Kentucky Museum Welcomes Luce Term Assistant Curator, Jackson Medel
- Tiffany Isselhardt
- Tuesday, December 8th, 2020
The Kentucky Museum is pleased to welcome Jackson Medel as the Luce Term Assistant Curator. Medel is a graduate of the University of Missouri, holding a PhD (ABD) in English with an emphasis in Folklore and Culture Studies. He previously worked with the Missouri Folk Arts Program and, from 2016 to 2019, served as Curator and Folklorist at the Ward Museum of Wildfowl Art in Salisbury, Maryland.
“Jackson’s diverse background as a folklorist and museum professional are complementary skills that dovetail wonderfully for this particular project.” shares Director Brent Bjorkman. “We are grateful to the Henry Luce Foundation for funding this exciting work to further preserve this important Kentucky Museum collection. Medel’s curation work will enable us to both give greater public access to our celebrated folk art collection AND help to envision how its totality can be used for far-reaching exhibits and programs long into the future.”
Funded by the Henry Luce Foundation, Medel’s work focuses on fully cataloging and digitizing our Folk Art collection into PastPerfect and its online companion portal, KenCat. He is also evaluating the collection in order to make recommendations for future exhibitions and acquisitions. Beginning in 2021, Medel will supervise the work of a WKU Folk Studies graduate student and support the work of quilt scholar and folklorist Laurel McKay-Horton, who will evaluate the historical significance of the quilt collection.
“One reason I wanted to be here and doing this work is the stellar reputation of Western as a home for folk studies and the Kentucky Museum as a leader in the field of public humanities,” stated Medel. “I strongly believe in the importance of public education and the betterment of communities at a local level. This position presents the opportunity to a mark on the museum’s collections, as well as help inform the community and Kentucky at large about their own artistic past and present. I believe having that context can help to inform a better and more fully representative future as we have the opportunity to uplift and surface marginalized voices and artistic expressions, demonstrating the ways in which we are all connected, the ways in which we are more similar than different.”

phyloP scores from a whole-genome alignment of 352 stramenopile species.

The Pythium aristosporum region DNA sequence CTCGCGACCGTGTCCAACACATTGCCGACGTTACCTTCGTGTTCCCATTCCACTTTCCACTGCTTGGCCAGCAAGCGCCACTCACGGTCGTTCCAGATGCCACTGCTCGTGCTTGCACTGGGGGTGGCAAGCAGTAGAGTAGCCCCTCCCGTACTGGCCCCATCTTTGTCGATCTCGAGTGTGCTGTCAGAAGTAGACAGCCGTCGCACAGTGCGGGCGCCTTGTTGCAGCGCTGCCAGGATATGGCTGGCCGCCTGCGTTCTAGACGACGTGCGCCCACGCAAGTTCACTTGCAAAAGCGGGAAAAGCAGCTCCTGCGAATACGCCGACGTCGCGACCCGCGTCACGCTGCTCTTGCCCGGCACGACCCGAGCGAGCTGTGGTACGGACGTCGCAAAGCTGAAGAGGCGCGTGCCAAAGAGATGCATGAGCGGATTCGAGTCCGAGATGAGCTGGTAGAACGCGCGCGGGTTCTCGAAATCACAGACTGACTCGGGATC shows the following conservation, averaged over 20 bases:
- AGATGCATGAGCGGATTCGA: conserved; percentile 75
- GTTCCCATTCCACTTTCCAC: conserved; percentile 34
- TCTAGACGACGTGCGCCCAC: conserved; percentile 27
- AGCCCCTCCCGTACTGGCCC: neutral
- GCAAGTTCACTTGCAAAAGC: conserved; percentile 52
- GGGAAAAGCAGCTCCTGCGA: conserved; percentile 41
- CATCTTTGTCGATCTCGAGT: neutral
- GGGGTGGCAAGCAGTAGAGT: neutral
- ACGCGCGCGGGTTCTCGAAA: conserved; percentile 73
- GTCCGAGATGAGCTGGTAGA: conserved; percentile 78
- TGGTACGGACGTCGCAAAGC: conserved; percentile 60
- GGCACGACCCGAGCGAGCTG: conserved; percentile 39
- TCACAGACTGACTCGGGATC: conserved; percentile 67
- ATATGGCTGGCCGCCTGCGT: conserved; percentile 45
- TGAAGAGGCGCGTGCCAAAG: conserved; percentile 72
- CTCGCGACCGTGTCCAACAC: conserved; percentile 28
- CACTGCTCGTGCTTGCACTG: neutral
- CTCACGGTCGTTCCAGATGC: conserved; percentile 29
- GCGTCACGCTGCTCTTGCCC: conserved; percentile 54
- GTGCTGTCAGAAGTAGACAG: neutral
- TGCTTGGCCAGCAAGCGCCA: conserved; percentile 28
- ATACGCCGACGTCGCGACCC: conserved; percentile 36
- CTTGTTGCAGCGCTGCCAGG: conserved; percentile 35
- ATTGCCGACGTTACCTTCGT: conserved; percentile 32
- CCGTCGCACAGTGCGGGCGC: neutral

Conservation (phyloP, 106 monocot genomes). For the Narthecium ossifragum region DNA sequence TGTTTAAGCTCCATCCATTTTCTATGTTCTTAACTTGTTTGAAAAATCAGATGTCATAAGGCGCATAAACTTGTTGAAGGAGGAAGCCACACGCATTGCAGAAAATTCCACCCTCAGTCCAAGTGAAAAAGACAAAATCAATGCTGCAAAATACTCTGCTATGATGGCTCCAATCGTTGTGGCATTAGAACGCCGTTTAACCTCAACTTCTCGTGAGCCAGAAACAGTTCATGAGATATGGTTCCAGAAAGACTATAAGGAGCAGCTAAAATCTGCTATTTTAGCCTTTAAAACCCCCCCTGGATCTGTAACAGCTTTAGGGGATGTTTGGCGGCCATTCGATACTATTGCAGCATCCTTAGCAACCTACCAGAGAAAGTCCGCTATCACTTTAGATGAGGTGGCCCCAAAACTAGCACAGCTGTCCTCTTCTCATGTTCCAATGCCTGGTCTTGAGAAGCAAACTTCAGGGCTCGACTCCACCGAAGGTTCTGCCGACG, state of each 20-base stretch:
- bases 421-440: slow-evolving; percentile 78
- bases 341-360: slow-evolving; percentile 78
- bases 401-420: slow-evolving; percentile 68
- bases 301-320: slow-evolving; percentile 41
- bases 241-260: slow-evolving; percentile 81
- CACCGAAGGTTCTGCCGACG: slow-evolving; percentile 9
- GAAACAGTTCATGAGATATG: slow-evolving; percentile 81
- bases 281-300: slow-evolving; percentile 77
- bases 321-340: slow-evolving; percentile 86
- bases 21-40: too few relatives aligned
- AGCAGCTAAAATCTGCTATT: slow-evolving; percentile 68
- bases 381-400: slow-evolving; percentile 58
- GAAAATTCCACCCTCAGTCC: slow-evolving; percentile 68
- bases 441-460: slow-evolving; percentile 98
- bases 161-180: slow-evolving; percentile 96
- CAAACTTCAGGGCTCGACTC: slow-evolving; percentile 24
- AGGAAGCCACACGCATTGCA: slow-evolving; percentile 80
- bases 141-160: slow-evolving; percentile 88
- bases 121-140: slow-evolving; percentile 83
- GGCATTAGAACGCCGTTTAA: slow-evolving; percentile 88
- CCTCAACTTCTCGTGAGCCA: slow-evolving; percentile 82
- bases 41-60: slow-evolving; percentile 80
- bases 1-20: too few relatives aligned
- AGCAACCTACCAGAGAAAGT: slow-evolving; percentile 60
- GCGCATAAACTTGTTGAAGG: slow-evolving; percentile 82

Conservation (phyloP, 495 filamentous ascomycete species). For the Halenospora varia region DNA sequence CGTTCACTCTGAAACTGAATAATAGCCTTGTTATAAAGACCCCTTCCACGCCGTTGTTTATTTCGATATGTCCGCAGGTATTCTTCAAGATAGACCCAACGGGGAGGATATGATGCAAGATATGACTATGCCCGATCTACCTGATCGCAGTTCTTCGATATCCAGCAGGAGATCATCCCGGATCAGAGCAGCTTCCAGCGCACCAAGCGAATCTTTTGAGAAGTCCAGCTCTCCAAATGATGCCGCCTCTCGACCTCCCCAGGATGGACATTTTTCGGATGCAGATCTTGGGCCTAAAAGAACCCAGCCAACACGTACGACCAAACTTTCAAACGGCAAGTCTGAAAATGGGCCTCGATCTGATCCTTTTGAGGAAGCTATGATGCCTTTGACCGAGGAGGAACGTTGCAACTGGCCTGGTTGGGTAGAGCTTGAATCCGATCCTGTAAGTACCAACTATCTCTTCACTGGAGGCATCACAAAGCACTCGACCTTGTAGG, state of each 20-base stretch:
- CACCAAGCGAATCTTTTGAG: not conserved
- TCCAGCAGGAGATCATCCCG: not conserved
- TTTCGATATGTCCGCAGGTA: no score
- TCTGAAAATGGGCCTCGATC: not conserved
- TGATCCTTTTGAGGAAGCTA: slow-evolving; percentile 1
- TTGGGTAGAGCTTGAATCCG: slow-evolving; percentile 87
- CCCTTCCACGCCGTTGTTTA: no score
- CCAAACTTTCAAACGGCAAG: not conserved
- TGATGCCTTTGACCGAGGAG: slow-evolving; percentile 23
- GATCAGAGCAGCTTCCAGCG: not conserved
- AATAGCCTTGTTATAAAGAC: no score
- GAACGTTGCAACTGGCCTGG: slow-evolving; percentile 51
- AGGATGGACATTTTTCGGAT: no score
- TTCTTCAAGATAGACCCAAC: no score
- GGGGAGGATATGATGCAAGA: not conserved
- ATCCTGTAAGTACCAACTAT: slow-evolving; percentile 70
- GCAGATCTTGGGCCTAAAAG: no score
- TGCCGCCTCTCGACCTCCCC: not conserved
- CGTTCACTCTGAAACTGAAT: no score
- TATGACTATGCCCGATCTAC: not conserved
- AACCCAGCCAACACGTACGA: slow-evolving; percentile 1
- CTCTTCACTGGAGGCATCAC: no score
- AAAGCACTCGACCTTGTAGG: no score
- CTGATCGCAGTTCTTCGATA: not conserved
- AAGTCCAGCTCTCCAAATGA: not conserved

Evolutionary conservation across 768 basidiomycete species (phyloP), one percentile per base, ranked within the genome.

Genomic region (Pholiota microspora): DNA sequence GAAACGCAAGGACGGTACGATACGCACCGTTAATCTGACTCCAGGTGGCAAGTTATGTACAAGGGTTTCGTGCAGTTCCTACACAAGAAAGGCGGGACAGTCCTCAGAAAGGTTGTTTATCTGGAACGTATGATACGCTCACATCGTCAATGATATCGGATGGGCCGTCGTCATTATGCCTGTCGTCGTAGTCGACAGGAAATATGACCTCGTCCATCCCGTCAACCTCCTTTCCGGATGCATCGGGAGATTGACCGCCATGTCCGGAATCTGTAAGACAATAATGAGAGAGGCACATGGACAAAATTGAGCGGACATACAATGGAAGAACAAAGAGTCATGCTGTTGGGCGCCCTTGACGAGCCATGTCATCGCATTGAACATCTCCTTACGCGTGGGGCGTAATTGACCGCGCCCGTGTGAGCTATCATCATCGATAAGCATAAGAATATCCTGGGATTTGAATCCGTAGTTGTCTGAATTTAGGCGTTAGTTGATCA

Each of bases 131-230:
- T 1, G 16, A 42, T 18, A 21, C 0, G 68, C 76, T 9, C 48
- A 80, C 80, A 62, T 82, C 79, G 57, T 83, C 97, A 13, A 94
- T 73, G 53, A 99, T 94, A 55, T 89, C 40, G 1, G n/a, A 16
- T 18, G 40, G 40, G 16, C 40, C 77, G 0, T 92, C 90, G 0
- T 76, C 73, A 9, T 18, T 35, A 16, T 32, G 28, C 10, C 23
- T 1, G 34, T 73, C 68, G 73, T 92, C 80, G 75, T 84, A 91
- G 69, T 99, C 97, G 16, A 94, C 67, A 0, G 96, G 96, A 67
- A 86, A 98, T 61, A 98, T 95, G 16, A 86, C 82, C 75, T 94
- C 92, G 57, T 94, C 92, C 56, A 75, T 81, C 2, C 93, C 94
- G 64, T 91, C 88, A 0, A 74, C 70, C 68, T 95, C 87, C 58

The Kentucky Museum’s Folk Art collection includes approximately 750 works from the 1780s to the present, representing a broad range of Kentucky artistic and craft traditions. The collection includes more than 300 quilt and quilt-related textiles associated with Kentuckians, comprising one of the largest institutional quilt collections in the Commonwealth. Additionally, the Folk Art collection includes tobacco crafts, masks from the Global South and works by notable Kentucky Folk artists Helen LaFrance Orr (b. 1919), Unto Jarvi (1908-1991), Chester Cornett (1913-1981), Willie Massey (1910-1990) and Marvin Finn (1913-2007).
The collection is complemented by the work of the Museum’s partners, including the WKU Department of Art, Department of Folk Studies and Anthropology and the Kentucky Folklife Program, as well as various Folk artists and state, regional and national Folk Art organizations. Together, these partners have helped to produce exhibits and programming, including “Standing the Test of Time: Kentucky’s White Oak Basket Traditions” (2016-17), “Backward and Forward: 20th Century Quilts” (2017) and “The Essential Tree” (2018). These efforts also include community workshops and events, such as the annual Hammer-In blacksmithing festival, that preserve and honor south central Kentucky’s Folk Art traditions.
Support for this project is provided by the Henry Luce Foundation, and augmented by private donors whose adoptions of Folk Art artifacts enable the purchase of conservation equipment and supplies. To learn more about the Adopt-an-Artifact program, click here.
About the Henry Luce Foundation: The Henry Luce Foundation seeks to enrich public discourse by promoting innovative scholarship, cultivating new leaders and fostering international understanding. The Foundation advances its mission through grantmaking and leadership programs in the fields of Asia, higher education, religion and theology, art and public policy. Established in 1936 by Henry R. Luce, the Co-Founder and Editor-in-Chief of Time, Inc., the Foundation’s earliest work honored his parents, missionary educators in China. The Foundation’s programs today reflect the value Mr. Luce placed on learning, leadership and long-term commitment in philanthropy.
About the Kentucky Museum: Founded in 1939, the Kentucky Museum is a teaching institution with premier cultural collections that complement, support and challenge the academic experiences of WKU students, faculty and staff. It also provides a gathering place for our campus and community to come to know and celebrate who they are as individuals and as Kentuckians in the 21st century. The Museum serves Kentuckians and visitors from around the world through exhibitions, school and public programs, publications and collections research. As a history and cultural museum concerned with meanings, narratives and associations, its collections offer multiple opportunities to explore and interpret history and culture as well as discover how Kentuckians have shaped and been shaped by local, state, regional, national and global influences over the last two-and-a-half centuries.